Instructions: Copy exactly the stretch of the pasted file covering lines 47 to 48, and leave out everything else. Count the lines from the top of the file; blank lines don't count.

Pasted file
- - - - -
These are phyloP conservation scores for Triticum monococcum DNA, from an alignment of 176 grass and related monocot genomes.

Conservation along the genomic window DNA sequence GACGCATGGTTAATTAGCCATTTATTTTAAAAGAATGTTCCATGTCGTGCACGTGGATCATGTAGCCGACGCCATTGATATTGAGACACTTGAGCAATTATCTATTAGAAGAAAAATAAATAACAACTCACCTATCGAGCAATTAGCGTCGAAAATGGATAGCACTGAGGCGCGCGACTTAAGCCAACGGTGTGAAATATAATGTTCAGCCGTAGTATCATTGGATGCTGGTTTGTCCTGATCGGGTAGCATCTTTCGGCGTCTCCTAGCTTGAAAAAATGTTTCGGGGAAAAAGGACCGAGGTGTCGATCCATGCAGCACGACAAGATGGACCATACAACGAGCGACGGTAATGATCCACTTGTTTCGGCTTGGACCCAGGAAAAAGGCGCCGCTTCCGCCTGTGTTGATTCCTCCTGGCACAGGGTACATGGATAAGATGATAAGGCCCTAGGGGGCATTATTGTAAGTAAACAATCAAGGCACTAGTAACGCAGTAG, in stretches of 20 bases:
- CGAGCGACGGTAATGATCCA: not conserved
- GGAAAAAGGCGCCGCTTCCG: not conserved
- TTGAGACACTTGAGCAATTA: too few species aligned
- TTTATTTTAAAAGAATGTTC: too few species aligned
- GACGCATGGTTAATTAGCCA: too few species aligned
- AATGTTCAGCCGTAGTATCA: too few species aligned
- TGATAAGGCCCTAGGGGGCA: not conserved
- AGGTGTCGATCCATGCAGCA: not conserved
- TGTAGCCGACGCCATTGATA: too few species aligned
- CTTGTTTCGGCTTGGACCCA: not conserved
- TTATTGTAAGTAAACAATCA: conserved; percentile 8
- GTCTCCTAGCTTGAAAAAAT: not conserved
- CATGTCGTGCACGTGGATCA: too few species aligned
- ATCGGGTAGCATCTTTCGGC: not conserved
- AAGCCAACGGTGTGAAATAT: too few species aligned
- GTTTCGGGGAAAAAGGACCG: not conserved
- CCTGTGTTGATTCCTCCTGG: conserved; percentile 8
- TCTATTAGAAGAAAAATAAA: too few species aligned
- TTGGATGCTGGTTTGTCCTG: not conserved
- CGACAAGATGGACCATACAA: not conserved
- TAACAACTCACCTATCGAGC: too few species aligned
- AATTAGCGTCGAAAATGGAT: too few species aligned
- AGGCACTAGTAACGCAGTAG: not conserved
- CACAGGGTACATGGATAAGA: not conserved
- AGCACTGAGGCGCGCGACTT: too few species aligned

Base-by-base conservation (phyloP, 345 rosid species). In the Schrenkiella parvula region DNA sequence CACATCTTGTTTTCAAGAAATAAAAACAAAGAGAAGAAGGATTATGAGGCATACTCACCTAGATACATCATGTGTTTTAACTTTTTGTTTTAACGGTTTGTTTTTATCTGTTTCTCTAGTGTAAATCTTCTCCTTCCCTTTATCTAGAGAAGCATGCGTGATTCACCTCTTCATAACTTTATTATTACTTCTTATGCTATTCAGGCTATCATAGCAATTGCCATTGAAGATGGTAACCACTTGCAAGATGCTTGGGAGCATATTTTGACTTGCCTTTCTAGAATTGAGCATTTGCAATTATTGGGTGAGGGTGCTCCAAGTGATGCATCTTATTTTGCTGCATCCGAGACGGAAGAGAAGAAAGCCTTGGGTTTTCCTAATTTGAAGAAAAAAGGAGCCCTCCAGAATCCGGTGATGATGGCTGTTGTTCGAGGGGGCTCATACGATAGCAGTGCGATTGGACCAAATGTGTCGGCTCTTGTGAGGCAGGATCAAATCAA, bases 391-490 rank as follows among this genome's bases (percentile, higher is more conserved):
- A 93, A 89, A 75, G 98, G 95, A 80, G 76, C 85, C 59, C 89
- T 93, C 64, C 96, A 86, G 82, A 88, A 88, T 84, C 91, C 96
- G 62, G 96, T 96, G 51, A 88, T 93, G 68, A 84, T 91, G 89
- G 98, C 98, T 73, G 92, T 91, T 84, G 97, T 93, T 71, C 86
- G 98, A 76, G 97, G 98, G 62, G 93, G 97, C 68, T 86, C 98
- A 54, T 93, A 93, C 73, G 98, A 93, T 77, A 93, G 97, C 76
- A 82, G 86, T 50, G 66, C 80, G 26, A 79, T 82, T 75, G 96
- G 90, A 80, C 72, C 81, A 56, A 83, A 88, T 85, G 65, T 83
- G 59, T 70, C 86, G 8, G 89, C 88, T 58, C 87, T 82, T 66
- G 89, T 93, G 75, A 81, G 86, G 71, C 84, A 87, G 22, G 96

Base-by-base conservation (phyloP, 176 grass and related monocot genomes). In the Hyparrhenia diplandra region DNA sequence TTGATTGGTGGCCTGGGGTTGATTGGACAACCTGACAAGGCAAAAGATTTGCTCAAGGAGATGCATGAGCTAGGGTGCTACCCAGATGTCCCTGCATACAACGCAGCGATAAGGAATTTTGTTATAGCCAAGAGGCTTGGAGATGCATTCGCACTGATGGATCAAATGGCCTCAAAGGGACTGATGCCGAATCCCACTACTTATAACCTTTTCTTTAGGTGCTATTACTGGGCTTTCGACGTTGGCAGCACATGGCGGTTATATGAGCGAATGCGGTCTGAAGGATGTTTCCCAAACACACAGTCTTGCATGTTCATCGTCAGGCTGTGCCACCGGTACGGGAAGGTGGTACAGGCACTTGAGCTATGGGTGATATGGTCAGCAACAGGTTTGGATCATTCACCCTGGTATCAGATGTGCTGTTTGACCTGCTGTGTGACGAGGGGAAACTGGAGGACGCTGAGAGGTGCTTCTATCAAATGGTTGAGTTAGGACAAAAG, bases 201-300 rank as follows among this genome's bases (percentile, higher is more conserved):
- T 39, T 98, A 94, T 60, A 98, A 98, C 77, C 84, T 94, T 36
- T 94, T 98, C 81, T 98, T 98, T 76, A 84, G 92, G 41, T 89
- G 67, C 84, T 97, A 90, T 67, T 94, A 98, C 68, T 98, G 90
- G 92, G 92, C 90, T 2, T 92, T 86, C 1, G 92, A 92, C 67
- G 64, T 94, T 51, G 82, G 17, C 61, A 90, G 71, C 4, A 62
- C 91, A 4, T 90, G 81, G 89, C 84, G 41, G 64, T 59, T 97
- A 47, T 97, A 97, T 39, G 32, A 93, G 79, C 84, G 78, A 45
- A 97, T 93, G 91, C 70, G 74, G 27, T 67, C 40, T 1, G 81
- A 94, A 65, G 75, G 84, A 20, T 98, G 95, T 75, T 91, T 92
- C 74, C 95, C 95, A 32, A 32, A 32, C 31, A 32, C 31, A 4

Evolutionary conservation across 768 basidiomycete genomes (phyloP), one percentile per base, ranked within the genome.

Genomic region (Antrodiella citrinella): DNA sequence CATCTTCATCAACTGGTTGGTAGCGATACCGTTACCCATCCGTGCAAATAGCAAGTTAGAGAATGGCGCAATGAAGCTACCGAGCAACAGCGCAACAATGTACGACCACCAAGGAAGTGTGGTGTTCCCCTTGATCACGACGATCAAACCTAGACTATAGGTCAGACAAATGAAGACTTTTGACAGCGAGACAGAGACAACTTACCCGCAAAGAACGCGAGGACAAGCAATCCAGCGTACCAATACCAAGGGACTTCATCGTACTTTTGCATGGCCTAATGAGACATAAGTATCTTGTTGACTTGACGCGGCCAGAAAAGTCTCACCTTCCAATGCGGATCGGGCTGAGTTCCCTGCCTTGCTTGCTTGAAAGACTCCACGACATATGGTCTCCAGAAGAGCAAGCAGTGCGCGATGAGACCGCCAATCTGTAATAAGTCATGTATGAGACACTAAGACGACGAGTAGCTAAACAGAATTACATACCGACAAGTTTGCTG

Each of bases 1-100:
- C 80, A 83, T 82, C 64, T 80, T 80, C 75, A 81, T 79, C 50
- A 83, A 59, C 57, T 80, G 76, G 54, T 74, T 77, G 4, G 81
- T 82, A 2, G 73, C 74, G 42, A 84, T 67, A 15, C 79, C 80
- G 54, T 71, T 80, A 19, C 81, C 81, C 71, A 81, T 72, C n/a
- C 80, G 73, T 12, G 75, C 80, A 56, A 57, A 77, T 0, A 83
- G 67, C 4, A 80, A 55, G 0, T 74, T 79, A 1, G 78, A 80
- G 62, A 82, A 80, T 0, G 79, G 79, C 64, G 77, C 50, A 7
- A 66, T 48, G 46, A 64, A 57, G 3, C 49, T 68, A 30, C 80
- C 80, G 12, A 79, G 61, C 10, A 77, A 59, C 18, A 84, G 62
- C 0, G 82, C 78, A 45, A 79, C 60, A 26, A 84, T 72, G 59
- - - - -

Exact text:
- A 97, T 93, G 91, C 70, G 74, G 27, T 67, C 40, T 1, G 81
- A 94, A 65, G 75, G 84, A 20, T 98, G 95, T 75, T 91, T 92